Ulcerative Colitis explained
Ulcerative Colitis (UC) is a disease of the rectum and the colon (otherwise known as the large intestine). It is one of the two conditions that are known as Inflammatory Bowel Diseases – the other being Crohn’s disease. Any medical term that ends in -itis means that there is inflammation or damage to that part of the body. The term ‘colitis’ means the colon has become inflamed and, if this becomes severe enough, the lining of the colon is actually breached and ulcers may form. The term ‘ulcerative colitis’ can seem confusing as many patients never develop ulcers because the degree of inflammation is not that advanced. It’s best to think of UC as a disease in which there is wide variation in the amount of inflammation so that in mild cases the colon can look almost normal but when the inflammation is bad, the bowel can look very diseased and can contain ulcers.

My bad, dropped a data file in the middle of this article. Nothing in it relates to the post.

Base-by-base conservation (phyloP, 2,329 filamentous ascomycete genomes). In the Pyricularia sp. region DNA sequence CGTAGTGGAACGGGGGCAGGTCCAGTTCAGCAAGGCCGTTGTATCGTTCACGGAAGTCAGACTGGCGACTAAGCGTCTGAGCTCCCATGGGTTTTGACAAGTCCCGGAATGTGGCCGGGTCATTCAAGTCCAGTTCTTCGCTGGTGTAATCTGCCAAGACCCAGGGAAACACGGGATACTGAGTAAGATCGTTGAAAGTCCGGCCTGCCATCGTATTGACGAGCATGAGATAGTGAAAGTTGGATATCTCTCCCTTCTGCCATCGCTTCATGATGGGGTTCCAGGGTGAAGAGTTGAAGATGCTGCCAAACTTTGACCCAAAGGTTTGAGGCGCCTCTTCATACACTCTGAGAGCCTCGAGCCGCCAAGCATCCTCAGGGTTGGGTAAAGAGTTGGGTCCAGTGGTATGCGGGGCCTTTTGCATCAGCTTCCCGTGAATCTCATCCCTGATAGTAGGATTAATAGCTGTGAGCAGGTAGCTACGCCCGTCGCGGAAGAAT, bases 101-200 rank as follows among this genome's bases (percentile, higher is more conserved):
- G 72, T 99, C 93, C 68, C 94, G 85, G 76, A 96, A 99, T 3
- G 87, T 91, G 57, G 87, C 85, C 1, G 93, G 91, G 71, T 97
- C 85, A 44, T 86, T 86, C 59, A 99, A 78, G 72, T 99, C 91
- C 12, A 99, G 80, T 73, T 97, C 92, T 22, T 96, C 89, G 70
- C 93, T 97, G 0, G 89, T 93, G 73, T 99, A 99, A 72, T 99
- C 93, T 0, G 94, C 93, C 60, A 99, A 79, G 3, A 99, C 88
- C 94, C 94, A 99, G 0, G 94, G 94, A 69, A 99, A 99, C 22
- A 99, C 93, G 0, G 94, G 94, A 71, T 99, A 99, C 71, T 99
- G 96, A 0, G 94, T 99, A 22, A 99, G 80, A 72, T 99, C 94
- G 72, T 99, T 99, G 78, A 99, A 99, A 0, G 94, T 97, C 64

Ulcerative colitis always affects the rectum – that part of the large bowel which lies just inside the anus. Sometimes, the inflammation is limited just to the rectum – this is known as proctitis. However, the inflammation can involve a variable length of the colon (see diagram). When the whole colon is affected, this is called pan-colitis or total colitis. We don’t know why the amount of inflamed bowel varies so much from one person to the next.
The disease usually begins between the ages of 15 and 30 although it can appear at any age. It seems that men and women are equally likely to be affected. About 100,000 people in the UK have ulcerative colitis. It is fairly certain that there is nothing you might have done that could have brought it on.